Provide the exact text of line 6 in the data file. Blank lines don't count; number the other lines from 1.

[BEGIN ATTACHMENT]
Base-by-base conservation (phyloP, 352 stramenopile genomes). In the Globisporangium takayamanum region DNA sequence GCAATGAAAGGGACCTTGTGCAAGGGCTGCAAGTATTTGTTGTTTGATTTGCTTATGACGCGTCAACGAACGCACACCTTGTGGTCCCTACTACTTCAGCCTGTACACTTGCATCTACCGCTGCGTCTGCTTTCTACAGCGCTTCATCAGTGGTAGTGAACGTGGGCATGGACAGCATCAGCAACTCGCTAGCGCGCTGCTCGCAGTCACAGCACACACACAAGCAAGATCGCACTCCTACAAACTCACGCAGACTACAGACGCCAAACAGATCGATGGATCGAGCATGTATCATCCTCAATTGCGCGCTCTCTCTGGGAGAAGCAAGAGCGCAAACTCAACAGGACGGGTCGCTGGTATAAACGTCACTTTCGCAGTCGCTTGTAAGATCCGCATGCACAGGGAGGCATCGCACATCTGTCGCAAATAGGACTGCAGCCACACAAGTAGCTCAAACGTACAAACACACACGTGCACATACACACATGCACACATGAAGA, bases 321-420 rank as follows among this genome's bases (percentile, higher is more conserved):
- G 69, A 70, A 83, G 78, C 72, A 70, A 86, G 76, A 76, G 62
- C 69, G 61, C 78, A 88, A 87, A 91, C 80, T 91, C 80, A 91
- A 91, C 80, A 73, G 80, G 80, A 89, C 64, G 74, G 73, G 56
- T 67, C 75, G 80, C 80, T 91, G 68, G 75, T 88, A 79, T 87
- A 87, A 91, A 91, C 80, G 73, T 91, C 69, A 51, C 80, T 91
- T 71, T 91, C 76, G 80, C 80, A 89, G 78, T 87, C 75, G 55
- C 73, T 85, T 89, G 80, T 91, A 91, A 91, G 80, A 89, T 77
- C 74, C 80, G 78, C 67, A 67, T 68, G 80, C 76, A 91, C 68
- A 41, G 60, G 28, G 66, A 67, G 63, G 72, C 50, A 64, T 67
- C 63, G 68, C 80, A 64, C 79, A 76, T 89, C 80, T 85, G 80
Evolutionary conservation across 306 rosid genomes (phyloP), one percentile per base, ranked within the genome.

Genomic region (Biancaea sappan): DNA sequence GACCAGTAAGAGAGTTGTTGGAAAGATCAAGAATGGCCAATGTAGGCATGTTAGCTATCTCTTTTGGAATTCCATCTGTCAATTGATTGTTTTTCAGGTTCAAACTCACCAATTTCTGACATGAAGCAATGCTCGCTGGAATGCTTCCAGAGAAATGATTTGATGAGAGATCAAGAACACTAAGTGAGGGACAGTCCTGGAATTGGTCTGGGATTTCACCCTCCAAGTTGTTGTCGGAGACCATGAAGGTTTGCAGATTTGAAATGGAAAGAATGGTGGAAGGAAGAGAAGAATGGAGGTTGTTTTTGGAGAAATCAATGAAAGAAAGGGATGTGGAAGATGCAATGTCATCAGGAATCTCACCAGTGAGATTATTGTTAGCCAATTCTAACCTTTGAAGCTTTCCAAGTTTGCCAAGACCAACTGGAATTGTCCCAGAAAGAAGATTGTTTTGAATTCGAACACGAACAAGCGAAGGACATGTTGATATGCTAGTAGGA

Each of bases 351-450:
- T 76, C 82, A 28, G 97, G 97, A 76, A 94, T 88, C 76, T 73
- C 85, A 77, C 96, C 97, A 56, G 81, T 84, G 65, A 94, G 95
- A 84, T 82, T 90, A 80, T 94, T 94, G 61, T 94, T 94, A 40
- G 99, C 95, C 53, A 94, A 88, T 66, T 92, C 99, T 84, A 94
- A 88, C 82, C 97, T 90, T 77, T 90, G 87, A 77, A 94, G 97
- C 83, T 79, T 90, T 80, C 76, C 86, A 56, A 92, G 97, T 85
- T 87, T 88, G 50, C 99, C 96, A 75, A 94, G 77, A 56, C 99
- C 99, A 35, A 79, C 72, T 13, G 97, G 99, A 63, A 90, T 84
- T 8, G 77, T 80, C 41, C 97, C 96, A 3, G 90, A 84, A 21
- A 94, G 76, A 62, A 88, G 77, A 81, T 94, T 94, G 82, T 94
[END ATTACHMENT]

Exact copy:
- A 87, A 91, A 91, C 80, G 73, T 91, C 69, A 51, C 80, T 91